The config I want is the simplest way to have both the private IP range (192.168.0.100 - 200 with a /24 mask) and an internal but public IP range of 29 ip's with a mask of /27 to talk out to the WAN with a mask of /29
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    BubbaJBubbaJ Member Posts: 323
    I think you should trunk and use NAT on the private subinterface. This seems to be the most supported way, and someone coming in from the outside to service this will be familiar with this type of configuration.
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    Mr BigMr Big Member Posts: 47 ■■□□□□□□□□
    BubbaJ wrote:
    I think you should trunk and use NAT on the private subinterface. This seems to be the most supported way, and someone coming in from the outside to service this will be familiar with this type of configuration.

    Will different subnets matter when trunking? How about the public IP range, I was thinkin of putting the public servers in front of the router exposed to the WAN, however it's more of a security issue, and I'm not sure if it's an issue.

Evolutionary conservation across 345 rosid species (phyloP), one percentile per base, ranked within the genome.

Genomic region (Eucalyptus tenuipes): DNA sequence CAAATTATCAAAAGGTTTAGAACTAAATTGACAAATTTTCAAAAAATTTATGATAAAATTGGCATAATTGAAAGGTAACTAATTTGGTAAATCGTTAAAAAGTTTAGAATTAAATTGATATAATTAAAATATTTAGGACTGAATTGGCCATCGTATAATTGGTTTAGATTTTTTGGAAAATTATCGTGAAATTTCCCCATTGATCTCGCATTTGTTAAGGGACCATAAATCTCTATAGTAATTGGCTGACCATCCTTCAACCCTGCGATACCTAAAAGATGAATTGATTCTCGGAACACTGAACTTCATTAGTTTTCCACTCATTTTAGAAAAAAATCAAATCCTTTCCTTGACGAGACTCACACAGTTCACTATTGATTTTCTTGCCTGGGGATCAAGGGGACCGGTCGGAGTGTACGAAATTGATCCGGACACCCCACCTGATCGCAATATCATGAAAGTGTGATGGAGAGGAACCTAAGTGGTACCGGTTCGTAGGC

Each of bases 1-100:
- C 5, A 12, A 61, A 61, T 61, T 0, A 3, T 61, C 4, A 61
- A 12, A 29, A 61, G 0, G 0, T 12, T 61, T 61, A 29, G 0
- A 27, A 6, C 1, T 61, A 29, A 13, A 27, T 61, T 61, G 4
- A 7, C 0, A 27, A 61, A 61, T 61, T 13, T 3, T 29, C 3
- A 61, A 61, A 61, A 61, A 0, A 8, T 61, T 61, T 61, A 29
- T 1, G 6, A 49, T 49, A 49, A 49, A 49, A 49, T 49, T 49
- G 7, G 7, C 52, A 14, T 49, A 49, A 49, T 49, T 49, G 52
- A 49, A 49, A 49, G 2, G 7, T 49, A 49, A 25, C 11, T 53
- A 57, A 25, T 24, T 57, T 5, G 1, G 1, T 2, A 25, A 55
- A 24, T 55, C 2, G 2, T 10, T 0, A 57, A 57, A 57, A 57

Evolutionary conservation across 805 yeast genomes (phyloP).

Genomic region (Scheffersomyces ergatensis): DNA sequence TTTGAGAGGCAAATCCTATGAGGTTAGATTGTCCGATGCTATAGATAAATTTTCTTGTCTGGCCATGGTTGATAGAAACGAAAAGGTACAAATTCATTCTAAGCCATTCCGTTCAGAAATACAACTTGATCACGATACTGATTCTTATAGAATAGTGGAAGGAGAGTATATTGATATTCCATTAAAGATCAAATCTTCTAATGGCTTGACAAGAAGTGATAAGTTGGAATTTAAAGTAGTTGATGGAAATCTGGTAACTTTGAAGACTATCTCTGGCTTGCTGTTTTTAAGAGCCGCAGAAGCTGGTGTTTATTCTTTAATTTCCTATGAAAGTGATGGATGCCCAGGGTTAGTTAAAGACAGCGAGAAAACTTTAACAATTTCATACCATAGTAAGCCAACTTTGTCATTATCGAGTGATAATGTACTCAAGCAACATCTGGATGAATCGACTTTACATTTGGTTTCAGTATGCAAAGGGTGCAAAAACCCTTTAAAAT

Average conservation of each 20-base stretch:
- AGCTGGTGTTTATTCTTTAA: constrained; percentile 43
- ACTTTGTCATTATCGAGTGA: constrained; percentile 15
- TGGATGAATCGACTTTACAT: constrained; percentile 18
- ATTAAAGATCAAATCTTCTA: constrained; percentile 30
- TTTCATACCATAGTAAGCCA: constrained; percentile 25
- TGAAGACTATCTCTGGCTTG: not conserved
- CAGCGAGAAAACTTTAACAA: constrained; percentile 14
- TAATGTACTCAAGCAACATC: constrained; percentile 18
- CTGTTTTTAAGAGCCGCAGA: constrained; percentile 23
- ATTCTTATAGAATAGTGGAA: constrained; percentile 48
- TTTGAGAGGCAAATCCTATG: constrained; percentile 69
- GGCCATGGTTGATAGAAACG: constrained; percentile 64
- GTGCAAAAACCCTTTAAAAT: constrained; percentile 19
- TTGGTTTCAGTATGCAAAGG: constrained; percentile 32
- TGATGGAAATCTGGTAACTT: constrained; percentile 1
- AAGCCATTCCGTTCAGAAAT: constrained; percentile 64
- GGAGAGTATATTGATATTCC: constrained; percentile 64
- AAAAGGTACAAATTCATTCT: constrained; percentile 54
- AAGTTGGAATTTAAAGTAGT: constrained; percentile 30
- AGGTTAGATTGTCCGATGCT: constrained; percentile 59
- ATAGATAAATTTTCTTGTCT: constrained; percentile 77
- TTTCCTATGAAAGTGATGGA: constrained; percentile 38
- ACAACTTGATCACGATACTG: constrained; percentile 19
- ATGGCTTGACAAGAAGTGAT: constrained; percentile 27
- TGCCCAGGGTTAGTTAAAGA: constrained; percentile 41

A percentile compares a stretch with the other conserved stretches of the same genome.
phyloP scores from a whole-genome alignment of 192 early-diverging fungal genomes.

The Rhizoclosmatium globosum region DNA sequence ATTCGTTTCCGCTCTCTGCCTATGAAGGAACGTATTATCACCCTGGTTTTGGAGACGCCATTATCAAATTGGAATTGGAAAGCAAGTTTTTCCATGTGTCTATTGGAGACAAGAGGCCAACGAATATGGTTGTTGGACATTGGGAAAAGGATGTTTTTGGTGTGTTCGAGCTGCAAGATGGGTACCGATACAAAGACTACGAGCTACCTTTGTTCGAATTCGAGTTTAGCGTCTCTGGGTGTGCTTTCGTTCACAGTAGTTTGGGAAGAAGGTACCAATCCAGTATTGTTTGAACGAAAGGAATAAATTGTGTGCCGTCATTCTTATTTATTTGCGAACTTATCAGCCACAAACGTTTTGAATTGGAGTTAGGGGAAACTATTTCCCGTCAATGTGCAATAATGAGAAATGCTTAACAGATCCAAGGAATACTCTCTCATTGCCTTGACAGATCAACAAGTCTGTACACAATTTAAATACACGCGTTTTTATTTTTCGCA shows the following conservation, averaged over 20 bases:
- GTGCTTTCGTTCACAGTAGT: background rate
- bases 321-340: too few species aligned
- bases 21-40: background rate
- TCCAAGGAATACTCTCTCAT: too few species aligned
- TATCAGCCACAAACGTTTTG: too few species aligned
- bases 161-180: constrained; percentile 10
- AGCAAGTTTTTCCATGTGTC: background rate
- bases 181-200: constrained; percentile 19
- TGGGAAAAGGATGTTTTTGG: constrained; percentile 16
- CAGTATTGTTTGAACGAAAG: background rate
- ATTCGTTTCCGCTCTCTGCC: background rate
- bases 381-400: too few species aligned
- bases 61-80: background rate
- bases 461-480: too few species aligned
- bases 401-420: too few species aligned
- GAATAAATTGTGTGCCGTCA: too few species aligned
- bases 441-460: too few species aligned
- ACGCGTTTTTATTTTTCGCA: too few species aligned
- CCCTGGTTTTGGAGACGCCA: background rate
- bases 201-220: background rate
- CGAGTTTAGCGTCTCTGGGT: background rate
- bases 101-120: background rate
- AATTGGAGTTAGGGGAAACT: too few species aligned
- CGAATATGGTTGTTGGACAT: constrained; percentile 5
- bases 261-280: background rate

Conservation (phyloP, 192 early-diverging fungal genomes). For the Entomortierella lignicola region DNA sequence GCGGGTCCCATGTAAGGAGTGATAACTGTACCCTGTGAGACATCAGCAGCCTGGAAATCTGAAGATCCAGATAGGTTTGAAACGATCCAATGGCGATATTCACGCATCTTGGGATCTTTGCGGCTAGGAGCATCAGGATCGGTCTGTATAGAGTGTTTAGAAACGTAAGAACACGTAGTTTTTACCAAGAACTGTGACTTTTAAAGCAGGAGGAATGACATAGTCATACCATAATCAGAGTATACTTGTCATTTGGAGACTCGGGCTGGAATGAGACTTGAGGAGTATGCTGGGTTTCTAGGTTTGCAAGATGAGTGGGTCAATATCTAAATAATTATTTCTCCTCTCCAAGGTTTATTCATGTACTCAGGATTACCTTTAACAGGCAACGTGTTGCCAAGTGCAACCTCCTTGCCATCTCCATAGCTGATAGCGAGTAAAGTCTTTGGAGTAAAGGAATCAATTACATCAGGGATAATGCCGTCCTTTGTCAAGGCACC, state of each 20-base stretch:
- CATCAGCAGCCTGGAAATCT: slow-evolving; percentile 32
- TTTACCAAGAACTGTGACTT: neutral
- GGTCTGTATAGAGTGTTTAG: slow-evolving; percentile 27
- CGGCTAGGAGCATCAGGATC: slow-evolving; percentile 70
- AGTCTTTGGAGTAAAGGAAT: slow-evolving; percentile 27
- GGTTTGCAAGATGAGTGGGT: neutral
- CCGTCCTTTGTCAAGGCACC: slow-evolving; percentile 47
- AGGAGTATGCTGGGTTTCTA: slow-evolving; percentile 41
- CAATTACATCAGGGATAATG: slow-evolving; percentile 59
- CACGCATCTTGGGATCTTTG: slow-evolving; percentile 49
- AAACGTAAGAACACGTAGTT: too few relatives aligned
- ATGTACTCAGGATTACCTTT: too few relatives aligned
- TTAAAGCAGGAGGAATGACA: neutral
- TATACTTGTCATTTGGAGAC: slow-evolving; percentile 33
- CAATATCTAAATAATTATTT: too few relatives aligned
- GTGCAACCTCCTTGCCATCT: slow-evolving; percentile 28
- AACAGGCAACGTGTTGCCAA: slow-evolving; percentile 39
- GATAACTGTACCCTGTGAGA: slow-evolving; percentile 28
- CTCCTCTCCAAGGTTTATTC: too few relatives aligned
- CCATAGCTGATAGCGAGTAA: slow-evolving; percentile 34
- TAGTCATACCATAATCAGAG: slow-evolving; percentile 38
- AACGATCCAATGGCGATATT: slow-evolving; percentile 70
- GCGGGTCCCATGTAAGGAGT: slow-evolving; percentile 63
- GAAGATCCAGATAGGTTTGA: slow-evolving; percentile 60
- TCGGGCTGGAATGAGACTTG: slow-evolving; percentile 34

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    BubbaJBubbaJ Member Posts: 323
    Mr Big wrote:
    Will different subnets matter when trunking?
    That is what trunking is for. Trunking is differrent VLANs (networks) riding on the same connection to another device. When the trunk goes to a router, the separate VLANs are broken out into separate logical interfaces (subinterfaces) that work like regular interfaces (with very few exceptions that don't apply here).

    This configuration will be very familiar to anyone that should be allowed to touch your router.
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    Mr BigMr Big Member Posts: 47 ■■□□□□□□□□
    Another stupid question. What will " IP Route 0.0.0.0 0.0.0.0 0.0.0.0" do? Will it have any ip inside of the network talk to any ip outside?.
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    Danman32Danman32 Member Posts: 1,243
    If you have 2 physical interfaces, and you trunk one of them into 2 virtual VLAN interfaces, that gives 3 logical interfaces.

    You specified the IP range for the 2 sub-interfaces, but have not specified the WAN interface which has to be a different network. It is possible to take the WAN IP range and subnet it to a network behind the router. The ISP would probably need to be aware of your router for the public addresses behind the router.

    Now you could put the switch in front of the router and have both router interfaces connect to the switch to route between the 2 subnets. However, your LAN is potentially exposed.